Orbiters can count new craters forming on Mars, refining cratering rates. One spectacular new crater has appeared since 2010 with vivid rays.
The BBC News published a photo of the new crater taken with the HiRise camera on board the Mars Reconnaissance Orbiter. Seen in false color, with its 9-mile-long rays surrounding a 100-foot-wide crater , it looks like a blue starburst. The crater formed sometime between July 2010 and May 2012; the hi-resolution photo was taken last November. This and other craters lead scientists to estimate that “impacts producing holes at least 3.9m (12.8ft) in diameter occur at a rate exceeding 200 per year across the planet.” Astrobiology Magazine also announced the crater. See also 5/21/13.
Mars scientists never cease wondering if water flowed on Mars, and if so, whether life appeared. Space.com teased with a headline, “Ancient Mars May Have Been Habitable for Hundreds of Millions of Years,” based on the supposition that clay-rich minerals at the rim of Endeavor Crater, found by the Opportunity rover, suggest that neutral-acidic water once existed there. Astrobiology Magazine called the outcrop “livable mud.” Meanwhile, on the other side of the planet, the Curiosity rover supposedly found a dry lake bed. Mission scientist John Grotzinger introduced five papers in Science about Mars habitability. Exercising some restraint on imagination, he agreed, “These results demonstrate that early Mars was habitable, but this does not mean that Mars was inhabited.”
One real-Mars factor that cannot be ignored is the radiation environment. The top few meters of Mars’ surface is exposed to ionizing radiation, likely to degrade organic molecules. From measurements reported by others in the special issue, Grotzinger said, “Extrapolating these rates over geologically important periods of time and merging with modeled radiolysis data yields a predicted 1000-fold decrease in 100–atomic mass unit organic molecules in ∼650 million years” – just 14% of Mars’ assumed age. One paper proposes that mudstone with organics was buried till recently exposed; that’s about the best hope for possible life to escape the radiation barrage. “Earth’s thick atmosphere and magnetic field greatly reduce incoming radiation,” Grotzinger noted.
Evidence of flowing water on the rims of craters has been hard to prove, Science Daily reported. The “recurring slope lineae” keep reappearing in the Martian summer, but scientists cannot rule out non-watery processes for their formation.
There is life on Mars now, if you can include the most Mars-like environment on Earth. The Conversation tells about volunteers who are working in simulated Martian conditions out in a remote stretch of Utah desert near Hanksville. Ashley Dale tells about his experiences as crew commander in a 14-day experiment to prepare human beings for the rigors of a trip to the red planet. As visionary as such a trip sounds, reality checks will be needed. “I had to keep a calm head and remind myself of the expedition’s priorities,” he said; “Human ingenuity has been perfecting the technology we will need on Mars, but what we can’t do is eliminate human follies.”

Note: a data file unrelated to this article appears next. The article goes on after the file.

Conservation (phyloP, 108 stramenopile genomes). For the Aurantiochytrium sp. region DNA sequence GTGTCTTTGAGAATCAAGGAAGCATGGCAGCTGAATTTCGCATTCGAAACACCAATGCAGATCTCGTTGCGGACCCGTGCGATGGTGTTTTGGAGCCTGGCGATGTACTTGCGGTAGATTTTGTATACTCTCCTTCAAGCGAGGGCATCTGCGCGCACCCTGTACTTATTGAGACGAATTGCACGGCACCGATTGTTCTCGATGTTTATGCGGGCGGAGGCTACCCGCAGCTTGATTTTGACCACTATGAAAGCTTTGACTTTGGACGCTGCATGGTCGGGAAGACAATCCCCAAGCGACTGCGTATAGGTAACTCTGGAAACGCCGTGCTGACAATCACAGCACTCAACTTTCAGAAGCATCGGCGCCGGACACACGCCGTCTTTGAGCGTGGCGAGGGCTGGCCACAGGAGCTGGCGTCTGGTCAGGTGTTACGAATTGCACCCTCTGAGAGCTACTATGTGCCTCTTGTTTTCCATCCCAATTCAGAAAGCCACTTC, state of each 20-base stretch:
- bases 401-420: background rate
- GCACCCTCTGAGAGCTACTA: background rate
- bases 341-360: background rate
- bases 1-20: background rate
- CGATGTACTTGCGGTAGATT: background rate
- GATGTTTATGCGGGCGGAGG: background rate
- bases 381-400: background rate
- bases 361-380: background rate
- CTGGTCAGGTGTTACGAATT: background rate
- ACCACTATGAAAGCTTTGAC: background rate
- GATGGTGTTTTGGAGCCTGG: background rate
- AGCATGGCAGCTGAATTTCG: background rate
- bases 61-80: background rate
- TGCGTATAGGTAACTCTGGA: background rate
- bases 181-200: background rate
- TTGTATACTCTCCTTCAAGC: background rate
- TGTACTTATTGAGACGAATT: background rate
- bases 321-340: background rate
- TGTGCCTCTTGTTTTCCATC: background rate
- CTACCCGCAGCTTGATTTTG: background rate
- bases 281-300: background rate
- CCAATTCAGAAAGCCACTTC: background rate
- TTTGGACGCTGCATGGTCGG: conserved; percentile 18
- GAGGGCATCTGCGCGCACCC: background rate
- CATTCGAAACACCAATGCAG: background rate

Update 2/13/14: Astrobiology Magazine posted a graph showing that the daily Martian radiation dosage exceeds the annual limit for a Department of Energy Worker. What does this do for life? If it’s in the Martian soil within a meter of the surface, “gamma rays and neutrons are easily capable of breaking molecular bonds in the soil, destroying evidence of past life, as well as any life that may be presently trying to survive there.”
Human follies, alas. They are evident right here, in the vain imaginations of astrobiologists.
Let’s do a simple back-of-the-envelope calculation of cratering on Mars from the figure given: at least 200 new impacts per year 12 ft across or more. That should yield 900 billion craters over the lifetime of Mars – close to a trillion. Assuming a fraction of those would be large enough to loft debris to form secondary craters, and some of those could create orbiting bodies that would fall later, that total seems unreasonably high. The same rate would produce over a million craters in just 6,000 years – plenty, but credible. If anyone would like to refine these estimates, they would need to consider the rate of erasure of craters by dust storms and other impacts, and factors that could vary the impact rate from a steady state. The rate we measure today, for instance, may not reflect rates in the past. Planetary scientists frequently propose a “Late Heavy Bombardment” of large impactors, for instance, but such hypotheses are speculative (1/09/12).